Mother Nature Beats Disney!

This year, San Diego is having the most intense red tide that anyone can remember in some time. It’s remarkably thick, remarkably large in terms of geographic coverage, remarkably bioluminescent, and has persisted for a remarkably long time! A red tide is a massive algal bloom, sometimes harmful, but generally not in Southern California. Our red tides are usually made up of the dinoflagellate Lingulodinium polyedrum, which has the really awesome property of being bioluminescent. Movement causes them to flash neon blue.

Diving in a red tide sucks during the day (it’s like diving in thick red pea soup and you can’t see a thing), but at night it’s awesome. Often you can get beneath the red tide and have great visibility, and then once you’re back in shallow water towards the end of the dive the vis goes to crud… but it’s all good! Turn off your lights and just enjoy the show. Move your hand in front of your face and a wave a blue sparkles flows off your fingers. It’s like Disney, but way better and in real life. Swimming fish create blue streaks in front of you. The bigger the fish, the bigger the streak. You can’t see more than a couple feet, but man can you see the blue streaks. The really big blue streaks get your attention! Turn to your buddy and he’s completely outlined in neon blue sparkles. Sometimes it’s so thick that you can’t see anything but blue because the movement of your mask creates so much bioluminescence that you can’t see past your mask!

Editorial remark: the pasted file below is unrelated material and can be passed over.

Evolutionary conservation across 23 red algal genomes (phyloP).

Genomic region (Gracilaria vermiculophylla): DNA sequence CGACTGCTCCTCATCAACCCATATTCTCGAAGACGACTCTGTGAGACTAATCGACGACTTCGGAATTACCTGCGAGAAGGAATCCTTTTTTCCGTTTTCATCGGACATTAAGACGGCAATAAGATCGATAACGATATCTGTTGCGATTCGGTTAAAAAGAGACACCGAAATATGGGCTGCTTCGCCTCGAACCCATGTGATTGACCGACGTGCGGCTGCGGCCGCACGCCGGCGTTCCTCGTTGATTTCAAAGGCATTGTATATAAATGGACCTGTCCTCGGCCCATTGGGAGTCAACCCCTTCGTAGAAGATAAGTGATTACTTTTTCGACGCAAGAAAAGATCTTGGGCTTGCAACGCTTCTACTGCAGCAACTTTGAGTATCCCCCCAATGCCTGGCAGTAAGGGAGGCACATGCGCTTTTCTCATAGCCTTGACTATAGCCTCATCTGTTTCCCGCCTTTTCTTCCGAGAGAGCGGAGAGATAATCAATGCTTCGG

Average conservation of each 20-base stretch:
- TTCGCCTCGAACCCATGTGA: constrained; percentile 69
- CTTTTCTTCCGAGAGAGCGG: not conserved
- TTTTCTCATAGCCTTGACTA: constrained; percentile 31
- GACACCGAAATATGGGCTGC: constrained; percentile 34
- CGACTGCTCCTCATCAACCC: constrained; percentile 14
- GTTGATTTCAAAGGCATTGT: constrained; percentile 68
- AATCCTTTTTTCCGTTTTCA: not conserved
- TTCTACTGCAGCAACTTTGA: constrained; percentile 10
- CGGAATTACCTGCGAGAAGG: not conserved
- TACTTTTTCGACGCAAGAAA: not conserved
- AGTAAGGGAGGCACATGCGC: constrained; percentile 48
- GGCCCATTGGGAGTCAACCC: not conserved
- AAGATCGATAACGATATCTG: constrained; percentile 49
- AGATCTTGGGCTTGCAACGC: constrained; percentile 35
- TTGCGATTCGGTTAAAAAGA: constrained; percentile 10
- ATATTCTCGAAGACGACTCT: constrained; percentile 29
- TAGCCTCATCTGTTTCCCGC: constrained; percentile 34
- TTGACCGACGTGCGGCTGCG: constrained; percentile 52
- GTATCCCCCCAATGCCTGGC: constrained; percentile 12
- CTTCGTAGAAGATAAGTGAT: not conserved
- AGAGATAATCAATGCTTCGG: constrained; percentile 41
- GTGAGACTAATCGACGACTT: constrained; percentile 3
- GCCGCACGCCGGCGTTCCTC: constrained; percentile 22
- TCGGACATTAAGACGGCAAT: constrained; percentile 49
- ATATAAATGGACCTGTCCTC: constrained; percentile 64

The surface swim out and back can be amazing also—once you get past the surf zone and a little further from the city lights, your motion creates a brilliant blue wake. I’ve tried to get photos on the surface and below water, but haven’t succeeded. I’m not sure that it’s possible, even with the best digital SLRs. But you can get great photos from the beach of surf glowing blue as the motion of the breaking wave causes the dinoflagellates to fire. Here are some photos that I’ve gotten of this red tide—the closeup photos were taken at Torrey Pines State Beach (a nice dark spot once you get away from the road) and the wider shots were taken at Scripps Institution of Oceanography.

Click the first thumbnail to view photos.

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